In almost all research on (universal) quantum computation the common models assumed from the outset are either the quantum circuit model with unitary gates, the measurement-based one-way model or the adiabatic model - all of which are (polynomially) equivalent in computational power and employ the idealization of pure states.

But as an alternative, one can consider quantum computation models based on mixed states and general superoperators (quantum operations/channels given by CPTP maps, not necessarily unitary) as gates. This possibility had for example been studied by Tarasov around 2000. Of course any mixed state can be purified in a larger state space (additional qubits) and any CPTP map obtained via a unitary acting on the larger space by tracing out these ancilla qubits, but the generalized view might have its own merits for scalable quantum information processing due to the present obstacles with decoherence/noise for the standard (unitary) approaches.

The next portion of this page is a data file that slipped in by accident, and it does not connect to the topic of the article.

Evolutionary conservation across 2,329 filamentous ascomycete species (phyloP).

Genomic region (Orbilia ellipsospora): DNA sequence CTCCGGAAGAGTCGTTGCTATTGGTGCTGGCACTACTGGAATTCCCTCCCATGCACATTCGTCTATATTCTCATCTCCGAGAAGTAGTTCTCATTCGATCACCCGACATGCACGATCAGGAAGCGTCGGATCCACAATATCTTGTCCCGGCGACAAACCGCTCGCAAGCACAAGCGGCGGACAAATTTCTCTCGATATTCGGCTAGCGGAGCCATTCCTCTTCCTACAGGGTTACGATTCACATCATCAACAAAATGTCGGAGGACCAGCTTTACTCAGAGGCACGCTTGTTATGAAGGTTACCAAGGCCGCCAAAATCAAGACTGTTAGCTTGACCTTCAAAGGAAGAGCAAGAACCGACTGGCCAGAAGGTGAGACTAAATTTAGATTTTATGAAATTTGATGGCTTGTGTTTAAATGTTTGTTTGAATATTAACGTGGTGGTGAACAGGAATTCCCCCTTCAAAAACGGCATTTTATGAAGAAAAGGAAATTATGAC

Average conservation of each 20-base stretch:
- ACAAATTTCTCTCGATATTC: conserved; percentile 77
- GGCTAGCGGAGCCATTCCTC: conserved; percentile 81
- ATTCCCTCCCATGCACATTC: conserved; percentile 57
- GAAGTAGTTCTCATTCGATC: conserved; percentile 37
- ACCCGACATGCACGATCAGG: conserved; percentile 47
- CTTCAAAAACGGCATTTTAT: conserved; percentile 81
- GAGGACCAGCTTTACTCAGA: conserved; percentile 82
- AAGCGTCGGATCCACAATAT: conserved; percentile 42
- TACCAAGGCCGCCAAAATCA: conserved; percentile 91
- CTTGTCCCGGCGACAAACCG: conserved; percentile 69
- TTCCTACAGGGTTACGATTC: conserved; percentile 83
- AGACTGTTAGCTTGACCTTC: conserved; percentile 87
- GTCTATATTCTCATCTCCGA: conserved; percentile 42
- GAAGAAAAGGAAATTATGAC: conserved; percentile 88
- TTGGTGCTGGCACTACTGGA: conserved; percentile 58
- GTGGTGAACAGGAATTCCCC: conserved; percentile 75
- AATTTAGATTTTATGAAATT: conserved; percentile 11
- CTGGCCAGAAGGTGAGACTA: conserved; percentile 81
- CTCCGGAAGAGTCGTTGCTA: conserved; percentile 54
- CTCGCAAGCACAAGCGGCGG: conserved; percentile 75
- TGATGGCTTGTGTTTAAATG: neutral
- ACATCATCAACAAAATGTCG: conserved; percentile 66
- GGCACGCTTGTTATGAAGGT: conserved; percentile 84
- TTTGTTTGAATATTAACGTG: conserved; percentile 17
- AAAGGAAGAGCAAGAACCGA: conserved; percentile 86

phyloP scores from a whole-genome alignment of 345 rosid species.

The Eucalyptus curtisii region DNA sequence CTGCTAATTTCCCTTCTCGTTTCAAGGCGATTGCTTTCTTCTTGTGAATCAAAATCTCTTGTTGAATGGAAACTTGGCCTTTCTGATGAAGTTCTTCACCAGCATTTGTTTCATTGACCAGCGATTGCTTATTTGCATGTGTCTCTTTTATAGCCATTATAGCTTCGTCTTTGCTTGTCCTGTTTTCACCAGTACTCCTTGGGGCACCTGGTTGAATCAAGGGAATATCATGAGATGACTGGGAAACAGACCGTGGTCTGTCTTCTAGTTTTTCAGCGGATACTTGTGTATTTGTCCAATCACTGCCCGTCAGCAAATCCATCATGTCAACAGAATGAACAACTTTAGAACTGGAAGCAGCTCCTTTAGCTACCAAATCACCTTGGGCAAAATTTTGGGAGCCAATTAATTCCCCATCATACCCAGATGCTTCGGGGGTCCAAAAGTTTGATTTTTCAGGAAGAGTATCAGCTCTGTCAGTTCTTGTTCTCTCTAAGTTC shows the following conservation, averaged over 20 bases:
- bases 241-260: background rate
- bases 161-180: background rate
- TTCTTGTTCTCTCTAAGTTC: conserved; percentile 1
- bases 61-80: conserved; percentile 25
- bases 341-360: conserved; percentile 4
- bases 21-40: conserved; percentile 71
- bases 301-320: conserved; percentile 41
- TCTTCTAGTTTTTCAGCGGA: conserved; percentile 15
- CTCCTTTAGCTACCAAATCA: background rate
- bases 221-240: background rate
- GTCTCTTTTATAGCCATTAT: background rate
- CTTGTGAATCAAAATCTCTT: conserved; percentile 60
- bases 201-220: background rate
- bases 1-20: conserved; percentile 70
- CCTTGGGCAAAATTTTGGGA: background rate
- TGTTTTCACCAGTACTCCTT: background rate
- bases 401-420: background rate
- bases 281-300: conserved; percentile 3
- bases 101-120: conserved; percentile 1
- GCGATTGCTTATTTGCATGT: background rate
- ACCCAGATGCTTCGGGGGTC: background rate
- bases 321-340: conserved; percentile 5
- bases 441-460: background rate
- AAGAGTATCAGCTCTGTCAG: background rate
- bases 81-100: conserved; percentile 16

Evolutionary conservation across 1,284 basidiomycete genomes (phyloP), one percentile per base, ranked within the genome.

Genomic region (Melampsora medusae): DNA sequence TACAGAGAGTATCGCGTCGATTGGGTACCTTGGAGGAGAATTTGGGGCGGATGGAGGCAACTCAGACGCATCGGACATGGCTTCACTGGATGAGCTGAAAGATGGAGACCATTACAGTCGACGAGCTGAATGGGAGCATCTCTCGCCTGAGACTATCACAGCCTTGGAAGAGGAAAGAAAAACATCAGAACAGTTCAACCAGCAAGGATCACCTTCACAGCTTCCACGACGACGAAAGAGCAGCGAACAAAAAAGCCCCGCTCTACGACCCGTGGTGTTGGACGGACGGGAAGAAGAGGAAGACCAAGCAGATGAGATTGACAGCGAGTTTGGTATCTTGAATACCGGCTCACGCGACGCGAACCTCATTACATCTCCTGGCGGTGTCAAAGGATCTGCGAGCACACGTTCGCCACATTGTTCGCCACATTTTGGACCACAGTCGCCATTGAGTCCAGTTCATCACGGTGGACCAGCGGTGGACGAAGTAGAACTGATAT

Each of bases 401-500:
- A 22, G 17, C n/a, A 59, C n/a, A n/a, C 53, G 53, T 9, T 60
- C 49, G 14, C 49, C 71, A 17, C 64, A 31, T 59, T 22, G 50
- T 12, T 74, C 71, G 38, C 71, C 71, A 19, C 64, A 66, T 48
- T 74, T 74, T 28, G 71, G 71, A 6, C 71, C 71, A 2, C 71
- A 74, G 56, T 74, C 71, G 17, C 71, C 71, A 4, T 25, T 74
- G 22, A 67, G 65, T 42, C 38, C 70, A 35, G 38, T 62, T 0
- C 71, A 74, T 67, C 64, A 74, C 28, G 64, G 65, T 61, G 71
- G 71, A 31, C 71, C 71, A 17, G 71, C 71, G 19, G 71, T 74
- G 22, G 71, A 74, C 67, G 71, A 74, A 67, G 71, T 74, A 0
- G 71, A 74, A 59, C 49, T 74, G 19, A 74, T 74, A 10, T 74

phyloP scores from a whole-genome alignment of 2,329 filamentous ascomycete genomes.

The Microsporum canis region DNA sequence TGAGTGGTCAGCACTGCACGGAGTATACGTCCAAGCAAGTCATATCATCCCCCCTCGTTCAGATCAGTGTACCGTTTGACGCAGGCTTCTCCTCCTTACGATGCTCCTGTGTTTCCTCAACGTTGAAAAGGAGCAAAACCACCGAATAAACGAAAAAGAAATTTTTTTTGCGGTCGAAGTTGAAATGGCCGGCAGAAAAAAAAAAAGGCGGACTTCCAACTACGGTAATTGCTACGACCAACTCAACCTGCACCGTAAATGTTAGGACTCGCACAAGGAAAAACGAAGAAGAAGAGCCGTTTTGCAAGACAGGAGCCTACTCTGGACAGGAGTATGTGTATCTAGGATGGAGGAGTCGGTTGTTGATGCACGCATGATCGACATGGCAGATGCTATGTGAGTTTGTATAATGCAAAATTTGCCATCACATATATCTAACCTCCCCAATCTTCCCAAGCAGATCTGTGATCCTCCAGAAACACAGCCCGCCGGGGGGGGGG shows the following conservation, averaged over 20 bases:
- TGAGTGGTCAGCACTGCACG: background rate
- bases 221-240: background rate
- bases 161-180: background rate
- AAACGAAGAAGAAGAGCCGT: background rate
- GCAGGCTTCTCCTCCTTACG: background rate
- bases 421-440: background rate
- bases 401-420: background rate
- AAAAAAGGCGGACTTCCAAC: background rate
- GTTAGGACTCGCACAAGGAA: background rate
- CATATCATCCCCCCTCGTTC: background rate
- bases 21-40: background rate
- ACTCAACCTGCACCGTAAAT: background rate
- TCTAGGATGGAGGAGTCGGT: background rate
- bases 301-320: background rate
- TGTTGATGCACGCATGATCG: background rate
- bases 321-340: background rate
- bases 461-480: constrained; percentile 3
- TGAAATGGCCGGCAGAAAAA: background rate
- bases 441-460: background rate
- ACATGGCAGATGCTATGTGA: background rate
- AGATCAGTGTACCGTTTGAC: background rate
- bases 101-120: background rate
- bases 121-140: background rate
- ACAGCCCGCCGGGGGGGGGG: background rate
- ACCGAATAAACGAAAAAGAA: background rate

Theoretical considerations based on “open quantum computation” might lead to new quantum algorithms or insights into other physical implementations. Why is most of science and industry focused on the strict model with unitary gates and delicate pure states - while the obvious alternative seems to be entirely neglected? Does the problem with the second approach merely boil down to insufficient control of non-unitary gates or am I missing something more fundamental?

Cross-posted on quantumcomputing.SE


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